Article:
The hitting evolution of Chris Young
Chris Young thinks of hitting as an evolution. The hitter that he was when he was 18 is not the hitter he was when he was 20, or when he broke into the big leagues, or when he thrived or slumped. You can change and get better, he believes, and he is going through change constantly.
The latest chapter for him began not long after the Diamondbacks' season ended last October, when Young started to review digital replays of his swing. Young's swing had felt frozen to him as he started it, and in the physical action required to get the bat head moving, he sometimes felt he had rushed. Sometimes, his swing was like a standard shift car, lurching and stalling, rather than progressing smoothly.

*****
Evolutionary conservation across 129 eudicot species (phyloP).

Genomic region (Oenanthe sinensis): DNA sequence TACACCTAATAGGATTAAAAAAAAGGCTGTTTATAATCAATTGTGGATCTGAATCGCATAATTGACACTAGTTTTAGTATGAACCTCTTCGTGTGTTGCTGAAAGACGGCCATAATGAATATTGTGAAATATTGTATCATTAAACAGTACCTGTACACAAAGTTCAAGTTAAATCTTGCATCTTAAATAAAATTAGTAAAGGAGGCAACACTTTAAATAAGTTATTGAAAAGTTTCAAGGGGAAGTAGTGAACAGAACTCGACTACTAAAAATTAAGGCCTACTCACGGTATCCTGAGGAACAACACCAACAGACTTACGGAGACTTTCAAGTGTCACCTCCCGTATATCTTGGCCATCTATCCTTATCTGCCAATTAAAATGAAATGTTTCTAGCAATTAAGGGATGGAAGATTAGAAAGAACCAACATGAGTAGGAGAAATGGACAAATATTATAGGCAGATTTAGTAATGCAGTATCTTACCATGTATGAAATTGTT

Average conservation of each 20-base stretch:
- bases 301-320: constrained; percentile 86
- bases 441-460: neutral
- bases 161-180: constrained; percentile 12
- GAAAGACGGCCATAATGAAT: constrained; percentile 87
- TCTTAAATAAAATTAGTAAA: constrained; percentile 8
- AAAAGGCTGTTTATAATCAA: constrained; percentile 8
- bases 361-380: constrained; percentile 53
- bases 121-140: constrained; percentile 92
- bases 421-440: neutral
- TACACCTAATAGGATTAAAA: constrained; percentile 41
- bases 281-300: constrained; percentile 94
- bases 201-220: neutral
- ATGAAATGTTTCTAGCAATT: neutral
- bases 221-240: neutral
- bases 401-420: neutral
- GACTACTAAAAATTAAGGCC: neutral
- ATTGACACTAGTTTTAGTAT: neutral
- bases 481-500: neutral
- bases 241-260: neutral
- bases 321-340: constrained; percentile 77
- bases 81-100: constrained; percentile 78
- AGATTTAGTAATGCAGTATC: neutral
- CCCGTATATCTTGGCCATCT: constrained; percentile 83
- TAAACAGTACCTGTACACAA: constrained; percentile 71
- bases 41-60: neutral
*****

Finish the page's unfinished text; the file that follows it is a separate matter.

"I wanted a little more movement in the setup," said Young.
He tinkered with some different things when he started taking batting practice in a cage in November. He tried rocking back and forth with his body before he started the swing, so there would be some motion -- much in the way a fielder likes to move as the pitch is being thrown.
Young also installed a bit of a toe tap, and raised his hands, so that he could get more of a downward angle in his swing. He closed his front hip a little bit, which could help him take sliders to the opposite field if the opposing pitcher throws a nasty pitch to the outside. "There was a lot of trial and error," Young said over the phone. "I wanted to have some bad days in the cages."
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